Wednesday 1 April 2020

Review: Fantomina by Eliza Haywood

Fantomina is the only book from this collection that I had already read and was a big reason I wanted to read it, because Fantomina is the most wonderfully crazy concoction. A balls-to-the-wall pantomime of the most wonderful sort.

A young woman of “unaccountable whimsey“ and “wild unaccountable desires” sees a man she fancies at the theatre. She is all too respectable to go up and speak to this dreamboat but she notices all the masked prostitutes who flirt with the man freely so she decides to call herself Fantomina and do just that. Things go better than she could ever hope, not only is she flirting with this handsome young man but he wants more. The narrator reflects that if this man knew the class of woman he is putting the moves on, he would have backed down but he doesn’t know and the two have a wonderful time. 

This goes on for a number of months but he starts to get tired of his masked madam so he goes off to Bath to seek new pleasures. She secretly follows, dressed as a halloween costume sexy countrywoman outfit. The man doesn’t realise this is the woman he’s been with for the last few months, falls in love with her again and they have a wonderful time.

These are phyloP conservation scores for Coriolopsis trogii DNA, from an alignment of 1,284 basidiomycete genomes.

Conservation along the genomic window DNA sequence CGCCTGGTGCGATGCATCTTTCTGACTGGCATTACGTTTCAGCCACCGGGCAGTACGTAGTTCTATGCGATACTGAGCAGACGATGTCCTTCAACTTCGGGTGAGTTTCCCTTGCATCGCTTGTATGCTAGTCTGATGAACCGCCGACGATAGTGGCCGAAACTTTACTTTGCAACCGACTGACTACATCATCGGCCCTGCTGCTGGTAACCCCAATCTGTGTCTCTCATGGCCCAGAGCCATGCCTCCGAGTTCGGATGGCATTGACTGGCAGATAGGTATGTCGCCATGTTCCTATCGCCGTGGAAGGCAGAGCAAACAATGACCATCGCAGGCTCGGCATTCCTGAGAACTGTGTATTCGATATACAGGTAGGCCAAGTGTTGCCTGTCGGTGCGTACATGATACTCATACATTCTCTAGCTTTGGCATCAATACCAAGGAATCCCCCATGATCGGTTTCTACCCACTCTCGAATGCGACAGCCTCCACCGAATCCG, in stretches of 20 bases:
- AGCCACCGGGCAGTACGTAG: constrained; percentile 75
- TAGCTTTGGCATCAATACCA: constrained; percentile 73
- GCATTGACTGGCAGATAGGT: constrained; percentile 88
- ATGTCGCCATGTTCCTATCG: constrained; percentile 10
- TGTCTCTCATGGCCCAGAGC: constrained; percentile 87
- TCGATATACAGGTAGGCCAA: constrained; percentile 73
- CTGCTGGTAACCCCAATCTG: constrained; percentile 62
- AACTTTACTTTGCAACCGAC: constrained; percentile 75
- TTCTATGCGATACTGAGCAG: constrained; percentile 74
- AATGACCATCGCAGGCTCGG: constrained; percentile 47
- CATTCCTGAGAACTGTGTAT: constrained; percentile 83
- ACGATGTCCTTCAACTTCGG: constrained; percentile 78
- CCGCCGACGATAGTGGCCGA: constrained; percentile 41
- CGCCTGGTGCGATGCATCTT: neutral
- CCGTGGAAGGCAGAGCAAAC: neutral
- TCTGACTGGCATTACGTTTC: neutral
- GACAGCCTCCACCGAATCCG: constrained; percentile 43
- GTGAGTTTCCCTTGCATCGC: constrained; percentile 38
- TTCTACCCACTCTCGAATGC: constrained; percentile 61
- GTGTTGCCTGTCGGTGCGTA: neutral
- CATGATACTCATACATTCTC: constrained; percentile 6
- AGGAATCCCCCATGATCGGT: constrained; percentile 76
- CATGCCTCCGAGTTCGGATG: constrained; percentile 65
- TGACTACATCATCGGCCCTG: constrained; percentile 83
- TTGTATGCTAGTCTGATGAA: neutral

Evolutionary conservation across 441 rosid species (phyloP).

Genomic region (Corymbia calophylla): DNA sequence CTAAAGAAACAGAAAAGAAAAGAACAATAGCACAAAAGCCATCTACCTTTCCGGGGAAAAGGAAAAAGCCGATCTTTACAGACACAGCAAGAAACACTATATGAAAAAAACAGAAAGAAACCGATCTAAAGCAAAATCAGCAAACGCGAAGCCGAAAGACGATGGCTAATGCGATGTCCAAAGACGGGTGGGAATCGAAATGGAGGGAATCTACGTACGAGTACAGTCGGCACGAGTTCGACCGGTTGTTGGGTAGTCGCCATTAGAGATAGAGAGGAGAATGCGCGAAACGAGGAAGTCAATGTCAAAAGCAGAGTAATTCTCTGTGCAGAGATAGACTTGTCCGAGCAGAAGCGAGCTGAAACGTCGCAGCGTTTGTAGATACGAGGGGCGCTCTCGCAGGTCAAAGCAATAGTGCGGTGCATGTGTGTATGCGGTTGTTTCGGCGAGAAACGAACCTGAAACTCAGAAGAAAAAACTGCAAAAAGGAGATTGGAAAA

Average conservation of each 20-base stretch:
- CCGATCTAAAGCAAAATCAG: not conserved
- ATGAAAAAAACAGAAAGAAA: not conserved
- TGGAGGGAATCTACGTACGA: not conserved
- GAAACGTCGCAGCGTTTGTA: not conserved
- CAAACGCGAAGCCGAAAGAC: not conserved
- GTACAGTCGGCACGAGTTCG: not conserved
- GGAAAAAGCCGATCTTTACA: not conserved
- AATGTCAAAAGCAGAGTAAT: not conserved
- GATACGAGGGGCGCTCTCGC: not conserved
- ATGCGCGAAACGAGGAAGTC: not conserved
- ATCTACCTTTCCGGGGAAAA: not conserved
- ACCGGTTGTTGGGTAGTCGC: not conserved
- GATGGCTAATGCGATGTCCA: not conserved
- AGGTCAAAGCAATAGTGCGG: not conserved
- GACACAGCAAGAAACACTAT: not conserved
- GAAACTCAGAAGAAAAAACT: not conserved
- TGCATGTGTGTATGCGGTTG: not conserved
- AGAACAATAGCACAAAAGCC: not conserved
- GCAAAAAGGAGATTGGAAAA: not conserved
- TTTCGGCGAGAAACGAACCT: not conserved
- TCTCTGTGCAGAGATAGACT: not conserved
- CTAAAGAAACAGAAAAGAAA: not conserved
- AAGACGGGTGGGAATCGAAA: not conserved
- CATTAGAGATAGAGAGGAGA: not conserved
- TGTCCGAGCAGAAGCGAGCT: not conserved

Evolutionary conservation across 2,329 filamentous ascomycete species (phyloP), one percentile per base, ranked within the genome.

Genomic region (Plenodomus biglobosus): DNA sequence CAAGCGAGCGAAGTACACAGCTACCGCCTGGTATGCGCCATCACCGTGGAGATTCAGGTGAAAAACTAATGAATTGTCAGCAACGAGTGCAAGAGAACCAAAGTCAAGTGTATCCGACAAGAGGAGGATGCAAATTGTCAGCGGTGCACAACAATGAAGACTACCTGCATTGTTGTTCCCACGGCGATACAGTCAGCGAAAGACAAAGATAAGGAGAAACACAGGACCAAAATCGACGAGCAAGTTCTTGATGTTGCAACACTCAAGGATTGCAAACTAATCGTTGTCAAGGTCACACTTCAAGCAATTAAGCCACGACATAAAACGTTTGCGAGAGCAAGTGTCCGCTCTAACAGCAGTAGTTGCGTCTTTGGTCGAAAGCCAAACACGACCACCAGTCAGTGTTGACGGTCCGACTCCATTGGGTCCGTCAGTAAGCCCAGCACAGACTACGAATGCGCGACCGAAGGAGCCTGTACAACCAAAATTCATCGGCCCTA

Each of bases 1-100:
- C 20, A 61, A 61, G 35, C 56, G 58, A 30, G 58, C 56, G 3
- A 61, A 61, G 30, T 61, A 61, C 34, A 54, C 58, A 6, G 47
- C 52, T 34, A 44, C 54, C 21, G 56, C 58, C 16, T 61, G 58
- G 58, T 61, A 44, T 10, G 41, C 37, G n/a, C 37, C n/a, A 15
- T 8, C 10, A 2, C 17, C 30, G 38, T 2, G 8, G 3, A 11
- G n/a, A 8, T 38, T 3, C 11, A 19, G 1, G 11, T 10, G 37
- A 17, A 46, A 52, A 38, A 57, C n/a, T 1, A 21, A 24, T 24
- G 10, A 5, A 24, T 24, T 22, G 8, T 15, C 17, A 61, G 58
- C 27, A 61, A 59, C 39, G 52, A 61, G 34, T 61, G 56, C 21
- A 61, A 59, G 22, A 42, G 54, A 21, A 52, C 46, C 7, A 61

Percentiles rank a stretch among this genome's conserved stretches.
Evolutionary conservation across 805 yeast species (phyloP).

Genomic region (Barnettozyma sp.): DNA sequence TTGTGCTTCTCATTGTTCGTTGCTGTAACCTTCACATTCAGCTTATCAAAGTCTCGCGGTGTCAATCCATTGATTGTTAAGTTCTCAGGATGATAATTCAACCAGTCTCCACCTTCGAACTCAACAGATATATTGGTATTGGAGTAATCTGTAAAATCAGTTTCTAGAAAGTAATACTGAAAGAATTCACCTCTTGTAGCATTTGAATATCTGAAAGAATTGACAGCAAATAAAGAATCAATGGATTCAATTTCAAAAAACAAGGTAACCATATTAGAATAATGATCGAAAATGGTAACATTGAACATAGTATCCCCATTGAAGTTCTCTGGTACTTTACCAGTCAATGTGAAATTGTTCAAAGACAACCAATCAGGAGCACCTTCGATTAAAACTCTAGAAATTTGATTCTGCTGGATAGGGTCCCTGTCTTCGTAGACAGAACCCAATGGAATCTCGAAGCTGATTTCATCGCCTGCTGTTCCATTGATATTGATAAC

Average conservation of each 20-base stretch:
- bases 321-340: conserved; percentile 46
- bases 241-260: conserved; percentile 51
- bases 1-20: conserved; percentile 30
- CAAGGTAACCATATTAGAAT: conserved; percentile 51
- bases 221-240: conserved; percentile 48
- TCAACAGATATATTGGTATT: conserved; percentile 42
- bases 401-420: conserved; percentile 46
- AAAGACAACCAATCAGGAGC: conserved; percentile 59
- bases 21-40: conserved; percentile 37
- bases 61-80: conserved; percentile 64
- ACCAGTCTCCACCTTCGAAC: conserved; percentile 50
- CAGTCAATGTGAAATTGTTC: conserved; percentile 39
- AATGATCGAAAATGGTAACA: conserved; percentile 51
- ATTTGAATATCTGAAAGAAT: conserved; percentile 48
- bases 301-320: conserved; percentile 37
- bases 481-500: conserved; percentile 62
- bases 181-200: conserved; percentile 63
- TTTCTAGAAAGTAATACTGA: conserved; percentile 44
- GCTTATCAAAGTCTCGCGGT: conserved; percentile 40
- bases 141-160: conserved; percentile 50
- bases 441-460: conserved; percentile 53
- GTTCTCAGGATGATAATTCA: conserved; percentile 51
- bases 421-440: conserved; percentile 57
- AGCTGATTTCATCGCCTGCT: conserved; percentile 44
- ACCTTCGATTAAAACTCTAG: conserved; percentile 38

However, after a month he again begins to tire of her and goes back to town. This time she dresses up as a sexy widow. The man doesn’t force his attentions or come out forthright this time, he woos the widow gently and carefully and our heroine realises that the game is as much part of the fun as anything else. However, once the game is done and the two are again shagging, he gets bored of the widow quicker than he had Fantomina and the country wench.

So our heroine dons another mask and sends teasing letters as Incognita. This starts to work but our heroine realises that she is pregnant and it’s getting harder to hide. Worse, her mother spots it, quickly gets the truth about which man has done this to her daughter and uses the Incognita ruse to get him to meet them. The man is shocked and utterly bewildered when a pregnant woman on a couch explains how his last four lovers were all her in various disguises and the mother is so ashamed of her daughter she sends her to a nunnery.

I love this story. I love the fact there is an element of power fantasy. The unnamed woman has the power to be anybody, to try out all sorts of social roles in order to trap the man she fancies. He is obviously an idiot and she is a scheming fantasist but there is something gleefully vivacious and larger than life about Fantomina’s plotting and the whole book in general.

Best one in the collection, highly recommended.

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